Caracas, Venezuela, September 7, 2006—Venezuela’s income tax authority pushed hard over the last two days in an effort to receive over $70 million in adjusted and back taxes owed by various oil companies to the Venezuelan state. Among those companies affected are the Texas based Harvest Natural Resources Inc., the China National Petroleum Corporation (CNPC), France’s Perenco de Venezuela, Norway’s Statoil, Teikoku Oil de Sanviguere, and PDVSA Sincor.
Harvest Natural Resources announced today that their Venezuelan subsidiary had received a final tax assessment from Venezuela’s tax authority, SENIAT, of approximately $56 million in un-paid back taxes from 2001- 2004.
Harvest Natural, which owns 80% of their Venezuelan subsidiary, Harvest Vinccler, announced that it was “disappointed” with the assessment, because it appears to be $13 million more than the price agreed Harvest had agreed to with SENIAT in July.
As a result of the SENIAT ruling Reuters reported yesterday that Harvest stock fell nearly 10% on the New York Stock Exchange.
So far, Harvest Natural Resources has paid $5.3 million towards the tax-debt, which was first assessed last year at nearly $100 million.
Harvest Natural President and Chief Executive James A. Edmiston said in a statement that they “will continue to pursue with the SENIAT, as best we can, resolution of all tax matters from 2001 to 2005."
In August, Harvest Vinccler signed a Memorandum of Understanding with the Venezuelan Petroleum Corporation to open up an additional three fields of production in their Petrodelta joint venture project, of which Harvest will have 40% ownership. According to their website, since 1992, Harvest has delivered 113 million barrels of oil and 64 billion cubic feet of gas to the Venezuelan state-oil company, PDVSA.
Under altered Venezuelan regulations for the oil industry, companies operating in Venezuela were ordered last year to shift contracts to joint ventures with the Venezuelan state. The settlement of back-taxes is necessary for the transition in to joint ventures.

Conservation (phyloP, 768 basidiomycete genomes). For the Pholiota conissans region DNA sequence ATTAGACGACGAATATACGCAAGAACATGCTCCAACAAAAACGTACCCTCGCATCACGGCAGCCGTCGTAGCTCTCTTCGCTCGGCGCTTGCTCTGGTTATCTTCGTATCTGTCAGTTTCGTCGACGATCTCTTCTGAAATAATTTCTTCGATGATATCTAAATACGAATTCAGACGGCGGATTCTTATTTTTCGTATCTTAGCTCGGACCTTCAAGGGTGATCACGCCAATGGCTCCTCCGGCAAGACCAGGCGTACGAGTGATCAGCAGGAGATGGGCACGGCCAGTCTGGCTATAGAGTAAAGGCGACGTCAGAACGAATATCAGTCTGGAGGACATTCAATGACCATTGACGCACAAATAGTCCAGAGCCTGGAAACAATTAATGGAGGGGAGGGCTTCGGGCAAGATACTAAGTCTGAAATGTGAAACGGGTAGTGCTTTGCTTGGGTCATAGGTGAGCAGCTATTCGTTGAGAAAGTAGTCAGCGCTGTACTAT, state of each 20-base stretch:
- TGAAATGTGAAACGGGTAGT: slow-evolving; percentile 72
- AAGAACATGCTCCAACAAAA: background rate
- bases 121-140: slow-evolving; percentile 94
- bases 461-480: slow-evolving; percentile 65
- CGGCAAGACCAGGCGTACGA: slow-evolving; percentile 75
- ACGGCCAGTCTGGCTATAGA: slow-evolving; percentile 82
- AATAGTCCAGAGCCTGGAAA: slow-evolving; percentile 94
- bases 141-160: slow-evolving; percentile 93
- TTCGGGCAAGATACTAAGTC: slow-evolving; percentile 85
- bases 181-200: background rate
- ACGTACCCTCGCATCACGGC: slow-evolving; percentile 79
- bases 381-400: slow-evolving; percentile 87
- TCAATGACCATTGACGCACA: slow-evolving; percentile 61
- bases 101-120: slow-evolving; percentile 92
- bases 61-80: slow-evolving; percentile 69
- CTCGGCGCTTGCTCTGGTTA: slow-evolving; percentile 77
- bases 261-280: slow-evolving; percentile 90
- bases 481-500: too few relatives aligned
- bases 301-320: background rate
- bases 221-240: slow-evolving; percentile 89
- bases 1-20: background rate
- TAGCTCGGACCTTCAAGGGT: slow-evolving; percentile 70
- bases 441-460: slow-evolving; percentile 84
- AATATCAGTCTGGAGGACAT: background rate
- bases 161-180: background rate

Additional Back Taxes
On Wednesday, SENIAT additionally billed the CNPC subsidiary for $11 million in back income taxes, nearly $2 million for Perenco, and almost $700,000 for Statoil.
According to the AP, the back taxes come as a result of an adjustment on taxes paid by oil companies operating in Venezuela since the 1990s. According to SENIAT, since previous contracts broke the national tax code by offering discounted rates, the agency is charging the difference back to 2001.
Tax collection has increased under President Hugo Chavez and the recent push by SENIAT for the payment of back taxes is part of a program initiated in 2005. Americaeconomy reported today that more than $700 million has been received by the Venezuelan tax agency in back-taxes in the past year.
The National Assembly additionally voted in the end of August to increase income taxes to 50% on companies operating in the Venezuelan oil rich Orinoco Belt. Venezuela announced last month that it will be quantifying and certifying its extra-heavy crude reserves in the Belt, which could make Venezuela the country with the largest petroleum reserves in the world.